January 2017 Newsletter:

A Case Study: Why Invest in Ergonomics?


Employers have a duty to provide their workers with a safe and healthy work environment to protect against injury and disability. Meeting this requirement with respect to ergonomic injuries may be seen as an expensive undertaking and one that many employers think of only as an expense. However, a strong ergonomics program within the workplace should provide a positive return on investment that many companies and employers actually fail to see.

Cost of a Workplace Injury

A workplace injury can cost a company quite extensively, especially when considering not only the direct costs, but also the associated indirect costs. Often, the direct costs to an employer are relatively self-explanatory; employee’s lost wages and expenses for employee medical treatment and care (e.g. x-rays, crutches, etc.) constitute the majority. But when factoring in the indirect costs, including: overtime costs to maintain production, hiring and training of replacement employees, accident investigation/reporting, and production delays, to name a few, the cost to the employer can multiply quickly.

Whether doing so from a reactive (i.e. due to an injury) or a proactive perspective, implementing ergonomic change can have a significant impact on both tangible and intangible factors.

A Case Study: Return on Investment

Recently, PROergonomics had the opportunity to work with an Ontario manufacturer to combat ergonomic issues within their office environment. Overall, 22 workstations were assessed against ergonomic guidelines, of which the primary issues identified were working above or below their seated elbow height (i.e. working height) and poor chair fit and adjustability. The discomfort reported amongst staff members varied to include:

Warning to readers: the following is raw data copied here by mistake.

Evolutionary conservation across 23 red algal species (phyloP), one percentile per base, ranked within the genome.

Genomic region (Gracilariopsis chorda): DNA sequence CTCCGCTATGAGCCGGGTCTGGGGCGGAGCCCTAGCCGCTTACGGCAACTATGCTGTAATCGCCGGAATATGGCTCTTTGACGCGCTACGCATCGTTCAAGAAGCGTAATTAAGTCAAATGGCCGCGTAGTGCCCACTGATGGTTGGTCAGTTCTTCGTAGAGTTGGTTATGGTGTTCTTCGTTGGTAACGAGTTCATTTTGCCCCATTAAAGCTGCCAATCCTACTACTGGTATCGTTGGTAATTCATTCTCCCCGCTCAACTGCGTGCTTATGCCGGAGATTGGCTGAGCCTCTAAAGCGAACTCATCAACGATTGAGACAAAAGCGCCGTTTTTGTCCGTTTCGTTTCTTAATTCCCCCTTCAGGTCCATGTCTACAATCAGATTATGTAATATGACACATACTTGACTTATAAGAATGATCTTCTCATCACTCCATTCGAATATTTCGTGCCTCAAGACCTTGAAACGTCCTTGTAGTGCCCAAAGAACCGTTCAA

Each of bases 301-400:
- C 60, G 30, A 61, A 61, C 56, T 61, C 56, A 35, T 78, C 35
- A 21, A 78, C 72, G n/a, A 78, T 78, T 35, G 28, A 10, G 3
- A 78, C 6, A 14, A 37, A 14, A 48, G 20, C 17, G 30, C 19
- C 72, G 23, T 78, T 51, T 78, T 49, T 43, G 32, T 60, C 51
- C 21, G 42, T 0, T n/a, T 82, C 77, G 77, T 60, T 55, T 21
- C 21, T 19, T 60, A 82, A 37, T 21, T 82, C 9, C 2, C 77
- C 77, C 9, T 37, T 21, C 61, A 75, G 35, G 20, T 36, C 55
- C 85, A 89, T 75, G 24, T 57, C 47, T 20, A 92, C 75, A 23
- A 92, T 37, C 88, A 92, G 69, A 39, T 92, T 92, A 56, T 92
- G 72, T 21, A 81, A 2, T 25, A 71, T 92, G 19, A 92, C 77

1. Neck/upper back discomfort
  2. Wrist discomfort
  3. Lower back discomfort
  4. Other discomforts (e.g. knees)

Overall, this company spent approximately $17,500 (~$800/employee) on this project, including ergonomic assessment fees and recommended equipment for all employees. At quick glance, many companies may look at a $17,500 expense in the office as far too much. This begs the question ...

The best way to determine whether such an investment in ergonomics is truly worth the up-front expense, we have to consider the cost of a workplace injury to an employer. In 2011, the Workplace Safety and Insurance Board (WSIB) reported a ‘high-impact claim’ such as a lower back injury can cost a company anywhere from $33,000 to $52,000 (WSIB Ontario, 2011). Optimistically, let’s say the first lower back claim filed cost this company the minimum of $33,000.

Would it not make more sense to have invested the $17,500 up front to prevent paying a small fortune once that claim is filed? The cost of the assessments and equipment in ONE prevented injury would have more than paid for itself!

Finally, it’s important to keep in mind that in addition to these savings, a clean health and safety record for this company can help to boost workplace morale and create a positive safety culture. So, not only are there immediate advantages to such a financial commitment (as initially alarming as it may be), but so too are there much longer lasting benefits to both the employees and employer.

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